Sime tiene la extraña sensación de que ya conoce a la señora Cowell la primera vez que se encuentra con ella, a pesar de que nunca se han visto antes. Conforme se desarrolla la historia, la narración se entrelaza con fragmentos de un diario escrito hace más de ciento sesenta años, durante la expulsión de las Tierras Altas de Escocia, que cuenta la historia de dos personajes también llamados Sime (el escocés gaélico de Simon) Mackenzie y Kirsty (Ciorstaidh).

Isla de Entrada es el primer libro de Peter May escrito después de la Trilogía de Lewis, ver mis reseñas aquí, aquí y aquí, ganó el Deanstons Scottish Crime Book del año 2014, y el premio nacional del Reino Unido, the Specsavers ITV Crime Thriller Book Club Best Read del Año 2014. Isla de Entrada (en francés: Île-d’Entrée) es una isla de la costa este de la islas de la Magdalena (Îles de la Madeleine), que forman parte de la provincia canadiense de Quebec. La isla posee 2 km de ancho y 3 km de largo. Su territorio está situado a 12 km del principal puerto de las islas de la Magdalena, “Cap-aux-Meules”. La Isla de Entrada solo es accesible por mar o aire. La isla es también el hogar de una comunidad de habla inglesa (fuente: Wikipedia).

Me gustó mucho la lectura de este libro que me ha permitido conocer la historia de la expulsión de las Tierras Altas escocesas, un episodio histórico prácticamente desconocido para mí. La novela está muy bien escrita y la investigación del delito es muy convincente. Tal vez, para mi gusto, hay algunas tramas secundarias en el diario que me parecen innecesarias, incluso redundantes cuando no difíciles de creer. Pero en general, me gustó mucho y sin duda lo recomiendo.

Mi valoración: A (Me encantó)

New to me authors January to March 2015

In the first quarter I read 6 books by new to me authors. I was particularly glad to have meet for the first time Ben Pastor, Margaret Millar and Margery Allingham, but I have to admit that Eva Dolan’s debut novel Long Way Home, was a great discovery. A brilliant novel, very well written that openly deals with the always difficult issue of immigration and on the extreme conditions in which immigrants have to survive.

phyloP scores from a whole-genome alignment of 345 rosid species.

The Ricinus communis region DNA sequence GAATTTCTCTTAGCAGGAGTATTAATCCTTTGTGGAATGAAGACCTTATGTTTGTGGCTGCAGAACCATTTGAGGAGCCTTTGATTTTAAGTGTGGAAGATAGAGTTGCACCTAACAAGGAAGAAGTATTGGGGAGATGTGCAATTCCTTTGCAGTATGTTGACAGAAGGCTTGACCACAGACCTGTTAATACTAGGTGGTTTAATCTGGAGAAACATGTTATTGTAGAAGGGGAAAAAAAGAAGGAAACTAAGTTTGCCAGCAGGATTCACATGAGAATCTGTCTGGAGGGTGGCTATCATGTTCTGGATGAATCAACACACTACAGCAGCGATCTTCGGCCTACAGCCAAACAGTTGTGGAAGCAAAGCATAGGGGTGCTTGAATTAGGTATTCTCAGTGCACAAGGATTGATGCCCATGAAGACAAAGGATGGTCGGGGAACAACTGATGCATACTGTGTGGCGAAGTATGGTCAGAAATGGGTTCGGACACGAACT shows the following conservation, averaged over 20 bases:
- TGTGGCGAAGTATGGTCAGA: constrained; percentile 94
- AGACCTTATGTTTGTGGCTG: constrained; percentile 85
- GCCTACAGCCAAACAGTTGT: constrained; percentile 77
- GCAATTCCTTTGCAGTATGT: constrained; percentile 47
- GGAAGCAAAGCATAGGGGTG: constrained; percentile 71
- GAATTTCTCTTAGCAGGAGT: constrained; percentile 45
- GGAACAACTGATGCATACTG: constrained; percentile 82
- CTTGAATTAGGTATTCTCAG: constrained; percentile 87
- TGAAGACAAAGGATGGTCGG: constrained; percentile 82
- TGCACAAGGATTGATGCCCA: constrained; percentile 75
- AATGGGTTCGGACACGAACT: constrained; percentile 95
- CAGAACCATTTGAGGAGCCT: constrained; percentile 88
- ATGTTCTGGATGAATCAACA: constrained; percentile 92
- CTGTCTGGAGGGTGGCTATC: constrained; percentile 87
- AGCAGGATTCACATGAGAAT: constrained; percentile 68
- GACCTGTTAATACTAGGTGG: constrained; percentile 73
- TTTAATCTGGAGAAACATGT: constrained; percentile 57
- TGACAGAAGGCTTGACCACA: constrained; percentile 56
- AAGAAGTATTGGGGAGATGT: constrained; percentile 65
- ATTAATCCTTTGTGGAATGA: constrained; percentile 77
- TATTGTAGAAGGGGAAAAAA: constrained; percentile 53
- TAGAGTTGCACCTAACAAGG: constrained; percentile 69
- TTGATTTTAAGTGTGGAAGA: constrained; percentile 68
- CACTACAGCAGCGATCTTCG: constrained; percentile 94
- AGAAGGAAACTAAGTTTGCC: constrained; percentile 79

Do visit Mysteries on Paradise here and check out what other bloggers have to say.https://i1.wp.com/d.gr-assets.com/books/1401072596l/18586489.jpg

Long Way Home (Vintage Digital, 2014). Format: Kindle Edition by Eva Dolan (A+)

The Man Who Bought London (Delphi Classics, 2014). Format: Kindle Edition. First published in 1915 by Edgar Wallace (C)

A Dark Song of Blood (Bitter Lemon Press, 2014) Format: Kindle Edition, by Ben Pastor (A)

Beast in View (Orion Books, 2011) Format: Kindle edition. First published in the USA in 1955 by Margaret Millar (A)

The Beckoning Lady (Vintage 2007) Format: Paperback. First published in Great Britain in 1955 by Chatoo & Windus by Margery Allingham (A)

God Save the Mark (Rosetta Books, 2010) Kindle Format. First published in 1967 by Donald E. Westlake (A)

March Reads

For a number of reasons, my reading pace this year has slowed down a bit and March was not an exception. Anyway I managed to finish reading:

God Save the Mark (Rosetta Books, 2010) Kindle Format. First published in 1967 by Donald E. Westlake (A)

Cómo nace un personaje: La historia de un detective en La Habana (Tusquets Editores S.A., 2015) Kindle Format (Free booklet) by Leonardo Padura.

The Liza Marklund Reader’s Companion A Collection of Excerpts By Liza Marklund (Atria/Emily Bestler Books, 2013) Kindle Format. (Free Ebook)

Gun Street Girl (Serpent’s Tail, 2015). Kindle Format, by Adrian McKinty (A+)

Endless Night (Harper, 2007). Paperback Format. First published in 1967 by Agatha Christie (C)

Among them, my favourite has been:

https://i1.wp.com/www.adrianmckinty.com/media/2014/10/9781846689819-1.jpg

Gun Street Girl is the fourth in the Sean Duffy series by acclaimed crime writer Adrian McKinty. When Duffy grudgingly takes on a double murder case, he finds himself on the trail of a conspiracy which could cost him everything.

As is his custom, McKinty uses characters and real cases upon which he builds his work of fiction. The case here revolves around the murder of a wealthy couple under strange circumstances and the subsequent suicide of their son, the main suspect. But what seems to be an open-and-shut case, soon it will become something much more complicated. In any case the plot is not necessarily the most outstanding feature of the novel, although it is well structured and is interesting. In my view what makes this book an outstanding experience is the quality of the writing, the complexity of the characters and the authenticity of the context in which the story takes place. Moreover, it is a highly entertaining read and, occasionally, with a nice sense of humour. Highly recommended.